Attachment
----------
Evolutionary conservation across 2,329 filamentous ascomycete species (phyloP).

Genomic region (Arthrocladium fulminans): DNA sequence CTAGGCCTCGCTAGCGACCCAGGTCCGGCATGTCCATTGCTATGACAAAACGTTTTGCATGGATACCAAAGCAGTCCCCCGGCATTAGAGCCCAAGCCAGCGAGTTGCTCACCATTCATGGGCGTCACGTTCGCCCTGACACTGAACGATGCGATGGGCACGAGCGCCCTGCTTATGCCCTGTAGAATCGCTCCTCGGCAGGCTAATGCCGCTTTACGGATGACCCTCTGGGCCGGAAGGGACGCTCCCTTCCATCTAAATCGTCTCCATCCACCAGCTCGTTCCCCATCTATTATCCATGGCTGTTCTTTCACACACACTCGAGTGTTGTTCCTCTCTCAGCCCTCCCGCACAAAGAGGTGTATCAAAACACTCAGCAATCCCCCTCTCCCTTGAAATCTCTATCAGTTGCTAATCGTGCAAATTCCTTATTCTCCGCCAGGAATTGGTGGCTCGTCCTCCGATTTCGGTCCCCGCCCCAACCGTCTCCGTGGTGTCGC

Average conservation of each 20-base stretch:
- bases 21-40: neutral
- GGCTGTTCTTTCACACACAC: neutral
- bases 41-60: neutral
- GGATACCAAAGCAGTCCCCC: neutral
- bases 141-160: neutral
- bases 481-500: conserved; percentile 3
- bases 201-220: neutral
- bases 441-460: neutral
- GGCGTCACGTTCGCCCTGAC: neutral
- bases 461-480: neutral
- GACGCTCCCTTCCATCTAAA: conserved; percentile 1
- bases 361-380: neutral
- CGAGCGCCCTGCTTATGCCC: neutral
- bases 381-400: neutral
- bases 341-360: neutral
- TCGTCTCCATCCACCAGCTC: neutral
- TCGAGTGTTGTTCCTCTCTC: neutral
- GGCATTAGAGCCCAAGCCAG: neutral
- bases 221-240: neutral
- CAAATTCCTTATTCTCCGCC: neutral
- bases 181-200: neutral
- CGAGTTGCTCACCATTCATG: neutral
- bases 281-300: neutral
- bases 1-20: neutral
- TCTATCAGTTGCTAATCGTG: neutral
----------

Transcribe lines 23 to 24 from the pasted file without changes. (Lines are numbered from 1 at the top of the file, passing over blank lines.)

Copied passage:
- CAAATTCCTTATTCTCCGCC: neutral
- bases 181-200: neutral